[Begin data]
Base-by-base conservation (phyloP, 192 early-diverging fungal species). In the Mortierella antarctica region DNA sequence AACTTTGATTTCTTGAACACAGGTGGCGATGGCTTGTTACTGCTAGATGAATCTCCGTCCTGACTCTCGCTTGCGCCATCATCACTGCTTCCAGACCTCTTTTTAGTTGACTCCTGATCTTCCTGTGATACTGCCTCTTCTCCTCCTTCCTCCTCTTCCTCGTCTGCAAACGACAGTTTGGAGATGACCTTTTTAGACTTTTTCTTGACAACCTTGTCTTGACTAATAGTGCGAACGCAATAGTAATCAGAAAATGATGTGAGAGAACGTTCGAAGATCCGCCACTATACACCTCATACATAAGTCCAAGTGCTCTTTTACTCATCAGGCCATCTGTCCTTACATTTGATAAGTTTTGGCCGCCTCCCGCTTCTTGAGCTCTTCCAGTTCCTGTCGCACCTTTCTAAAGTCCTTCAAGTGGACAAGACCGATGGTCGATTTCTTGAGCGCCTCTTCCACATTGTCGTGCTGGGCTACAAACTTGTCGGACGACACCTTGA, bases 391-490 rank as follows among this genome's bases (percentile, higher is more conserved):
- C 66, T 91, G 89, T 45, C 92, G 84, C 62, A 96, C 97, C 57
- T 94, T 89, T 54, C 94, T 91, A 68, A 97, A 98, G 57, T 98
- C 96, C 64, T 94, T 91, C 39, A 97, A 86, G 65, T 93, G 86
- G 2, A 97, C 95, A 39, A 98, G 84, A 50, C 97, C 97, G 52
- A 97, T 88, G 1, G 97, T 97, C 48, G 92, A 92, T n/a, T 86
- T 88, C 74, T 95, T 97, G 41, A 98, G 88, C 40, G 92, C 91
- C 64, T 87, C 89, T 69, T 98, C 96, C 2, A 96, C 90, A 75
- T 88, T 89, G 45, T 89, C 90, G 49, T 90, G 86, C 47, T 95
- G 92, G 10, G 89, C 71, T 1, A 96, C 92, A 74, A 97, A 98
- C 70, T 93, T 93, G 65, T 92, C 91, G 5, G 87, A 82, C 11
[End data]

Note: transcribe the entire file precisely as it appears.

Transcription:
Base-by-base conservation (phyloP, 192 early-diverging fungal species). In the Mortierella antarctica region DNA sequence AACTTTGATTTCTTGAACACAGGTGGCGATGGCTTGTTACTGCTAGATGAATCTCCGTCCTGACTCTCGCTTGCGCCATCATCACTGCTTCCAGACCTCTTTTTAGTTGACTCCTGATCTTCCTGTGATACTGCCTCTTCTCCTCCTTCCTCCTCTTCCTCGTCTGCAAACGACAGTTTGGAGATGACCTTTTTAGACTTTTTCTTGACAACCTTGTCTTGACTAATAGTGCGAACGCAATAGTAATCAGAAAATGATGTGAGAGAACGTTCGAAGATCCGCCACTATACACCTCATACATAAGTCCAAGTGCTCTTTTACTCATCAGGCCATCTGTCCTTACATTTGATAAGTTTTGGCCGCCTCCCGCTTCTTGAGCTCTTCCAGTTCCTGTCGCACCTTTCTAAAGTCCTTCAAGTGGACAAGACCGATGGTCGATTTCTTGAGCGCCTCTTCCACATTGTCGTGCTGGGCTACAAACTTGTCGGACGACACCTTGA, bases 391-490 rank as follows among this genome's bases (percentile, higher is more conserved):
- C 66, T 91, G 89, T 45, C 92, G 84, C 62, A 96, C 97, C 57
- T 94, T 89, T 54, C 94, T 91, A 68, A 97, A 98, G 57, T 98
- C 96, C 64, T 94, T 91, C 39, A 97, A 86, G 65, T 93, G 86
- G 2, A 97, C 95, A 39, A 98, G 84, A 50, C 97, C 97, G 52
- A 97, T 88, G 1, G 97, T 97, C 48, G 92, A 92, T n/a, T 86
- T 88, C 74, T 95, T 97, G 41, A 98, G 88, C 40, G 92, C 91
- C 64, T 87, C 89, T 69, T 98, C 96, C 2, A 96, C 90, A 75
- T 88, T 89, G 45, T 89, C 90, G 49, T 90, G 86, C 47, T 95
- G 92, G 10, G 89, C 71, T 1, A 96, C 92, A 74, A 97, A 98
- C 70, T 93, T 93, G 65, T 92, C 91, G 5, G 87, A 82, C 11